"I could never do a office job,” says Crickhowell farmer
Anne Rees’s pedigree herd of South Devon beef cattle graze on rich pasture in the Black Mountains above Llanbedr. One “beast” a week goes for slaughter in Talgarth before being hung for 28 days, as is traditional, and ending up on the meat counter in Cashells butcher in Crickhowell High Street.
“We have been supplying Cashells with beef since the mid-90s,” says Anne, “They take about half of all the beef we rear. We make sure we produce a beast which is right for them. Traditional butchers like Cashells hang meat properly, and they like a bit more fat on it for a better cooking. The South Devons are known for marbling the meat particularly well, with fat running through the muscle, which makes the meat tender and gives it flavour.”
“I only eat our beef”, Anne says, “because I know what it has been eaten and how it has been reared.”
Ann’s 80 breeding cows live out on the pasture in all but the worst weather and are fed on clover and feed crops grown on the farm in winter. The beef stock are brought inside, and corn-fed for two weeks before being sent for slaughter at Talgarth.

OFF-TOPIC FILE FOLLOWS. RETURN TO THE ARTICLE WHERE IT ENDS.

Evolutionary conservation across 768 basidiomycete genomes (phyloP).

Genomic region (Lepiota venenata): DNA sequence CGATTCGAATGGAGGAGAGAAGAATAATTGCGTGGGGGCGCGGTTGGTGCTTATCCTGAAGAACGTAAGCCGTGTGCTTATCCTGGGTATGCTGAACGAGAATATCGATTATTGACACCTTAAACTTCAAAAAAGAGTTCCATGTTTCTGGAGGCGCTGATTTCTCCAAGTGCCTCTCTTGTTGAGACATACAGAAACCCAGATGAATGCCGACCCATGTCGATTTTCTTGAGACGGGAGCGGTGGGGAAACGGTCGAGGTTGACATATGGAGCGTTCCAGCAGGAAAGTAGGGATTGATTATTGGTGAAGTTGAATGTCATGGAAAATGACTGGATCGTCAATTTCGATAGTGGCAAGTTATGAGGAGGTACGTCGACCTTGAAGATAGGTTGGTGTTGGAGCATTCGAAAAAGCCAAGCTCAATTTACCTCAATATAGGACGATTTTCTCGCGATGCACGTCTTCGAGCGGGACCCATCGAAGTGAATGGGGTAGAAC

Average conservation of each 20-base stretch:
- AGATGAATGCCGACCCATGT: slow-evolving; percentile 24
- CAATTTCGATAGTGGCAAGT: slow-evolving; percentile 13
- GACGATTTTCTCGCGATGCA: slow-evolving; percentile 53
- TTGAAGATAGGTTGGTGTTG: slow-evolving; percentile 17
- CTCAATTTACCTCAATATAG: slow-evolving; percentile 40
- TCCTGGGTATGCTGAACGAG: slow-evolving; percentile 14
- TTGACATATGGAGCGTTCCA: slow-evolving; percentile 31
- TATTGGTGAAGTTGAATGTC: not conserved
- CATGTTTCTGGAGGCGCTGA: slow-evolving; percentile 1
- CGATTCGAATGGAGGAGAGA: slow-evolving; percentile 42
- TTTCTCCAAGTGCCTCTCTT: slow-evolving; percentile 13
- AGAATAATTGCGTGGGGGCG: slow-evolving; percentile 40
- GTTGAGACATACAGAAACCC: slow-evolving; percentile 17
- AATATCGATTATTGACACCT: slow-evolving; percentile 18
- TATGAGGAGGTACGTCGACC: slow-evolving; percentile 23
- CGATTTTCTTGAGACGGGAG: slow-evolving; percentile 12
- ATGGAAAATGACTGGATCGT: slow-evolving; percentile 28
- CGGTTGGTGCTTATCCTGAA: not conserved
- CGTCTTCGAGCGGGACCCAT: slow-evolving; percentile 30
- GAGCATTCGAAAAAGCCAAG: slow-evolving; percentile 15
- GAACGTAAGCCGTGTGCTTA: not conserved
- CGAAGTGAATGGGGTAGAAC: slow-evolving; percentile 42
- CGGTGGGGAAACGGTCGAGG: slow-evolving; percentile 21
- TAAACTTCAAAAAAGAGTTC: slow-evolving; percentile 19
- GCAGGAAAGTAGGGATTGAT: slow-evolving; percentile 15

“It’s better for the animals to go to Talgarth,” says Anne, “they walk off the trailer, and it’s all done quite quickly. They are not hanging round in the market and being transported all over the place.”
But are there any benefits to her as a farmer from selling locally? “We do get a bit more for our meat by cutting out the middle man,” Anne says. She also rears Welsh lamb on the hills above Crickhowell, but their meat goes for export because “they like smaller cuts of lamb on the continent.”
So, would Ann recommend farming as a way of life for others? “It’s a way of life. Yes. It is a good life. It’s a hard life. And you don’t do it for money. You just do it for the joy of going around your stock and thinking ‘they look good’. I wouldn’t like an office job. No.”
Article and photographs by Tim Jones, As You See It Media
Anne Rees: beefProducer
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